During Science Week, Year 5 investigated the work of an Ancient Greek inventor and engineer, Archimedes. He is best known for inventing a way to move water uphill using a mechanical screw, but Archimedes also put his impressive mind to finding practical solutions to many other problems.

 

The Ancient Greek world had a hot climate and because of its geography many cities were found next to the sea. Archimedes was getting into his bath tub one day when he noticed that the water had started to overflow. He famously shouted out ‘Eureka!’ He had realised that when a solid object is put into liquid, it causes the liquid to be displaced. This helped him to be able to design new ways of building safer and more reliable ships, an important part of the reason why Ancient Greece became such a powerful civilisation.

 

We set up an investigation to demonstrate Archimedes understanding of buoyancy. After constructing our own model boats, we loaded them with marbles. Some of the boats could hold quite heavy loads before they sank. We extended our investigation to find out whether the temperature of the water made a difference to the buoyancy of the boats. To do this we needed to set up a controlled variable experiment, so that only the temperature of the water changed at each stage of the experiment.

  

The ability to water food crops is vital to being able to feed people. In Ancient Greece, Archimedes made it easier by building a machine that used a rotating screw to lift water uphill from rivers onto fields where crops were growing. The science behind this machine is quite tricky so we decided to build our own models so that we could observe them in action.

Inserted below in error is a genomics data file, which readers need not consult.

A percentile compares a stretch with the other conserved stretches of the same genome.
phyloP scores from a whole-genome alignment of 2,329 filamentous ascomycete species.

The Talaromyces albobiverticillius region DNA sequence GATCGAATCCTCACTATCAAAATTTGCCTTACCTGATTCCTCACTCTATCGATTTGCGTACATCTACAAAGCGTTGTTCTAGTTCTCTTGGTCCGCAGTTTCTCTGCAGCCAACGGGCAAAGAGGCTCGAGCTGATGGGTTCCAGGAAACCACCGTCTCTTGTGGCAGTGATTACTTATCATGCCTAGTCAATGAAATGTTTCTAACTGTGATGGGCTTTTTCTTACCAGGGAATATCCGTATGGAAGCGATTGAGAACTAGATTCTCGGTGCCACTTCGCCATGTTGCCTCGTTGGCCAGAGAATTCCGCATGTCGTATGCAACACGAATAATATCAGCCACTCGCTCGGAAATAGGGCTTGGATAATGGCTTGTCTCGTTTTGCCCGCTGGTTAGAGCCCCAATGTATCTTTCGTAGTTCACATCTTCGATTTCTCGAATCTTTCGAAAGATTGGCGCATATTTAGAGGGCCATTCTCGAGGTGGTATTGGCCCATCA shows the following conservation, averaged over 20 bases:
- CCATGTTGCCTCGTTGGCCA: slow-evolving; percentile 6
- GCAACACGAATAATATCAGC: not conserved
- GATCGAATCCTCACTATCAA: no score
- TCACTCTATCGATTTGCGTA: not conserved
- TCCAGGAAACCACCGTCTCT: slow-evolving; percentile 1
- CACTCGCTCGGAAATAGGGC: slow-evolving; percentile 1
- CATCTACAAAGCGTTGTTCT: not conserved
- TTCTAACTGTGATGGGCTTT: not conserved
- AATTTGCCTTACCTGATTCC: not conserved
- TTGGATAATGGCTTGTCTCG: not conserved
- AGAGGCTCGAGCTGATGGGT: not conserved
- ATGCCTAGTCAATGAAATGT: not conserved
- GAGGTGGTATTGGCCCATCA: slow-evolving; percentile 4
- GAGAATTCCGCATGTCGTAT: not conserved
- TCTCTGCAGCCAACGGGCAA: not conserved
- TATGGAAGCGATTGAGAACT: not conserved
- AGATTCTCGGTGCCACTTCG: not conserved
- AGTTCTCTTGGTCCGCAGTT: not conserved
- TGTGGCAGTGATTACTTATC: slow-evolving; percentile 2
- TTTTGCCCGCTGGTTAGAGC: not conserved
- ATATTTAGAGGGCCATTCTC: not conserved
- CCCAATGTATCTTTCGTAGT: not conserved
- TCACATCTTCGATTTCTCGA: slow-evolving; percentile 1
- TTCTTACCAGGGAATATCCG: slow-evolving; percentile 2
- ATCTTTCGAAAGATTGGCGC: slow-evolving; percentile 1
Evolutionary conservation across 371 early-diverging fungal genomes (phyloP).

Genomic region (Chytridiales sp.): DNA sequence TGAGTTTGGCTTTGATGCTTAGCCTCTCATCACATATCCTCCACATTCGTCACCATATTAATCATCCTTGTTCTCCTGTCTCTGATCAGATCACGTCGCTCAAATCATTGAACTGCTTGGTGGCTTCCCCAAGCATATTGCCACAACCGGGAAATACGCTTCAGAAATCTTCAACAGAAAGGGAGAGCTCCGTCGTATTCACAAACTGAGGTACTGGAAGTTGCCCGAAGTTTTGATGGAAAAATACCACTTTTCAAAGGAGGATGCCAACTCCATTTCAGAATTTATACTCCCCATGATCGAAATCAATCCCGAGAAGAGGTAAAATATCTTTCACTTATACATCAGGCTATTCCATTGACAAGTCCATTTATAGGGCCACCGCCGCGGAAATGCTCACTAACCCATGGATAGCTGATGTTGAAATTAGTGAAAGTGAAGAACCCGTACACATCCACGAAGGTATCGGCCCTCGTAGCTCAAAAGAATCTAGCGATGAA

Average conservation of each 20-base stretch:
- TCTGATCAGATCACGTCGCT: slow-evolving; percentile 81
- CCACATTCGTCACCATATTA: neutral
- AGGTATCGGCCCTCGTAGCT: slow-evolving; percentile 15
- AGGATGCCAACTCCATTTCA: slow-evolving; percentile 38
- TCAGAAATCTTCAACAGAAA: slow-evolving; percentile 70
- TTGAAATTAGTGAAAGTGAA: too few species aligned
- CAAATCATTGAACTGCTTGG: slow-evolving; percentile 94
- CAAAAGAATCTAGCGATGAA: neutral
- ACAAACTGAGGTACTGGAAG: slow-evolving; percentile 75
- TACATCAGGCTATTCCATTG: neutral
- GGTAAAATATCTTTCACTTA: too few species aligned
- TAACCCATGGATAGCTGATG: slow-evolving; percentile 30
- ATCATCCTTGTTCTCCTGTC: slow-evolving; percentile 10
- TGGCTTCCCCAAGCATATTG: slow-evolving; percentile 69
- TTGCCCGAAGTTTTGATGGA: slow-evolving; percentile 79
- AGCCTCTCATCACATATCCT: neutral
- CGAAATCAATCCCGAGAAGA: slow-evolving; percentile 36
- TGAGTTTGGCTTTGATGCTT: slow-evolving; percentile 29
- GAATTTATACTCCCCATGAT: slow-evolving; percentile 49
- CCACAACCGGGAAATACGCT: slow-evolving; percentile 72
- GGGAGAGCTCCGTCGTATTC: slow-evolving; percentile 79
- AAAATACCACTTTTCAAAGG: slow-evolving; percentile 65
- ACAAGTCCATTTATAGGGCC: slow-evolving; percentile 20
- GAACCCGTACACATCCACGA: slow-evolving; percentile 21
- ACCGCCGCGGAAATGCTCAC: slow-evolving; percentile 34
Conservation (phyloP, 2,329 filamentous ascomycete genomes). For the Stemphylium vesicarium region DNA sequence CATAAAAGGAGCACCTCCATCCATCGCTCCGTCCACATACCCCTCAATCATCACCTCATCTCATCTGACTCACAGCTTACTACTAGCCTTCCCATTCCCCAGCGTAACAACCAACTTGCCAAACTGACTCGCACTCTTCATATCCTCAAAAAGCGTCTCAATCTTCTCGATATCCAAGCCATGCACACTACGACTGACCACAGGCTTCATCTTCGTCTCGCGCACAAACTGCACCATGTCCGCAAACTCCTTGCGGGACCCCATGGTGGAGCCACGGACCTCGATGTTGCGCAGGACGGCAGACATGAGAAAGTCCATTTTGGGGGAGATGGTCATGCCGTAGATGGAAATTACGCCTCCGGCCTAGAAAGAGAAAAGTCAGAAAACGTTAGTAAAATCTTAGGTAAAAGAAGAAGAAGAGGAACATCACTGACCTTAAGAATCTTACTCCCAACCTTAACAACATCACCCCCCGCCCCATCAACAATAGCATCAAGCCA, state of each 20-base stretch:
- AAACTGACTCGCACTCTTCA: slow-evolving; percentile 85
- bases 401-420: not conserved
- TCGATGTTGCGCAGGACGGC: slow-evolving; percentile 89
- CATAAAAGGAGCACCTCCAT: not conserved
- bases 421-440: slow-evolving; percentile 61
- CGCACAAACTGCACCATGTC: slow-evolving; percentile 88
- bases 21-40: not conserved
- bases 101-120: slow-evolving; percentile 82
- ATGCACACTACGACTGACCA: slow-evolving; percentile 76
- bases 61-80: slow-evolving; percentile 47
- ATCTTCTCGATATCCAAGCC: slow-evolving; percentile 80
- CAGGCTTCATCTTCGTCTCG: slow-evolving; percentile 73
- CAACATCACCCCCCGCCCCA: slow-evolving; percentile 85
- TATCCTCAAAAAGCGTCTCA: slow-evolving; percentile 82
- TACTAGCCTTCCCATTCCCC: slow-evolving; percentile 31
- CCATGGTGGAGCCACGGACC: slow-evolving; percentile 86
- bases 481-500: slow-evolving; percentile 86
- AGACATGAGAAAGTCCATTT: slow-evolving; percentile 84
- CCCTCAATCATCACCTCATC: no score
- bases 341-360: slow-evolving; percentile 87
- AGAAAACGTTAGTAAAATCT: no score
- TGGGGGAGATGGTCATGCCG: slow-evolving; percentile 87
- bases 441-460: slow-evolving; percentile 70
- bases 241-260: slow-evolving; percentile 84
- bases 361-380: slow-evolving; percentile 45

Archimedes was respected for using science in his practical solutions to everyday problems and so when his city was being attacked by sea, he was asked to help to find a way to defend against the enemy. His idea was to use a large catapult to throw rocks long distances out to sea to sink the enemy ships. To see how this plan worked we designed and built our own catapults in the Great Ladbrooke Fling Off. We planned our designs and after testing out what was working and what was not we were finally able to build working models.

 

The final step was to test out our catapults in a simulation of the attack on Archimedes city. Dylan and Praveen became our champion engineers after they discovered that more elastic at the base of the catapult caused it to have more potential energy. Their machine, called ‘The Dominator’ managed to catapult stones more than three metres away.

 

Year 5 enjoyed learning about Archimedes, a scientist whose ideas have influenced scientists for over two millennia, and investigating his work through practical experiments.